or Login to see your representatives.

Access Candidates' and Representatives' Biographies, Voting Records, Interest Group Ratings, Issue Positions, Public Statements, and Campaign Finances

Simply enter your zip code above to get to all of your candidates and representatives, or enter a name. Then, just click on the person you are interested in, and you can navigate to the categories of information we track for them.

Public Statements

Annual Budget Debate

Floor Speech

By:
Date:
Location: Washington, DC


ANNUAL BUDGET DEBATE -- (House of Representatives - March 27, 2007)

BREAK IN TRANSCRIPT

Mr. JORDAN of Ohio. I thank the gentleman from Texas, and I thank him for his work with the Republican Study Committee. His leadership there is just so valuable.

Mr. Speaker, let me just make a couple of points about this tax increase that has been talked about this last hour, this largest tax increase in the history of the United States of America, why it is such bad policy for our country. And I want to just focus, as I said, on two points.

First of all, I think it's important to recognize how the competition is stiffer today. And what I mean by that is this changing dynamic that we see in the world market. There was a point maybe in the past where elected officials, where politicians could afford to make poor decisions, poor policy decisions and because America's economy was so far ahead of the rest of the world, we could succeed in spite of the bad policies that were enacted. But the facts today are such that it is important we get it right and we not put additional burdens on families, on taxpayers, and on our economy if we are going to compete in this world market.

Just a couple of facts. Think about this: China has 1.4 billion people. The country of India has 800 million people. The United States of America, we just hit a population of 300 million last summer. So, again, two countries, over two million people that we are competing against. China's economy is growing at about 10 percent. India's is growing at about 7 1/2 percent. If we are going to compete against those emerging countries who are moving towards middle class, if we are going to compete, we have got to have the right kind of policies in place. Tax increases are not the right kind of policies on our families, on our business owners, on our American economy. It is important we recognize that.

I have related this story to the Chair of the Republican Study Committee before, but I think it captures just how important it is to understand the dynamic that we find ourselves in in this point in history.

We have a constituent who has been very successful in manufacturing. And he wanted to, a few years ago, sit down with our United States Senator and talk about this dynamic that is taking place in the world market. And so we helped put together a meeting, and he sat down with our United States Senator around the conference table. He took one of the pieces, the piece that they make in their manufacturing plants and he had taped to that piece, he had two pennies taped to it. And he slid that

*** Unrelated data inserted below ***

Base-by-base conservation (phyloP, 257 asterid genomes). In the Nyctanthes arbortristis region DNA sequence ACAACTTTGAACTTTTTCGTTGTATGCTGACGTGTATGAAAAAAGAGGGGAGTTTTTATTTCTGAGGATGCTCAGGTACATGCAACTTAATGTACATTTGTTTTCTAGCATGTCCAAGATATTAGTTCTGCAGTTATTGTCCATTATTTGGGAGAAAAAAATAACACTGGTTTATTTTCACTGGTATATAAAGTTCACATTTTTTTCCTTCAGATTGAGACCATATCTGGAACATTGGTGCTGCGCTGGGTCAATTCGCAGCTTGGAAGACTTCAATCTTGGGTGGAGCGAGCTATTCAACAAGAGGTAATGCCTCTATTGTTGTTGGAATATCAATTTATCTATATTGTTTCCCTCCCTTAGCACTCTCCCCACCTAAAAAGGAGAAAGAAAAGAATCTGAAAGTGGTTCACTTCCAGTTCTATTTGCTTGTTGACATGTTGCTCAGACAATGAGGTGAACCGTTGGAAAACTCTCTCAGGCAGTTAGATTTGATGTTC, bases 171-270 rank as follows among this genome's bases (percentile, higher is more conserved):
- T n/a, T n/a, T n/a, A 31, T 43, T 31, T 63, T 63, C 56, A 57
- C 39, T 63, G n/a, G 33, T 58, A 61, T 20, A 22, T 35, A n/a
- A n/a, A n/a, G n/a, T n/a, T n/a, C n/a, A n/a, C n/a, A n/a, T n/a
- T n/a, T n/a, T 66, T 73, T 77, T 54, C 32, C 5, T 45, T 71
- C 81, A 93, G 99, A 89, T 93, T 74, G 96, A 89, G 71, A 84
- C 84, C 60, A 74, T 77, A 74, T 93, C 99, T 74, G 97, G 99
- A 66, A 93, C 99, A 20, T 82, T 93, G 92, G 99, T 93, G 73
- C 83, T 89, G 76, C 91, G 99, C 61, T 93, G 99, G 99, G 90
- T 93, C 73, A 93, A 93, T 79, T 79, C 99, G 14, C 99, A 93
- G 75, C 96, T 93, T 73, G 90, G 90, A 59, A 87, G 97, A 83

piece across the table to our U.S. Senator and he said, Senator, those two pennies taped to that piece, those represent, those two pennies represent our labor costs in that piece. He said, competing with China. He said China and India aren't beating us on labor costs. What makes it tougher, he said, we are so efficient. Our systems, our processes are so good we feel like we can compete with anybody in the world. What makes it tough for us to compete is the stuff you politicians do, and he pointed right to our Senator. He said it is the tax increases, it is the regulation, it is the litigation, it is those sorts of things in our economy, in our policy that make it tough for us to compete.

We have got to recognize that when we are competing in this world market today, it is important we get it right, because, again the competition is so stiff.

And then of course the other reason that has been talked about very eloquently, I think, this evening, why it is bad policy to raise taxes. It is not just because it is bad for the economy. It is not just because we have all this focus when we are dealing with the budget where we talk about budgets and numbers and revenues and projections. It is bad because it is about people. It is about families. And when you think about what really makes our country strong, what has allowed the United States of America to be the most prosperous Nation in history, it is the fact that we have that key institution that has been so strong, that family institution. And really, I believe what makes America so great, it is this idea, and the chairman was just alluding to this, it is this idea that moms and dads are willing to sacrifice so that their kids can have life a little better than they did. And then that next generation, as they grow up, they do the same thing for their kids and their grandkids, and it continues. And it has been that cycle that has allowed America to prosper.

If we are going to take an additional $2,500 per family away from them, away from their checkbook, away from their pocketbook, away from their goals, their dreams, the things they want to spend it on, we are making it tougher for that American Dream to continue. We are making it tougher on the families, that key institution in our culture. And that is why this budget, this $392 billion tax increase is wrong for our country when we think about competing in the world market, and it is wrong for families who make this country so great in the first place.

And with that I would yield back to the chairman of the RSC and thank him for his work here this evening and for his continued work for families across this country.

BREAK IN TRANSCRIPT


Source:
Back to top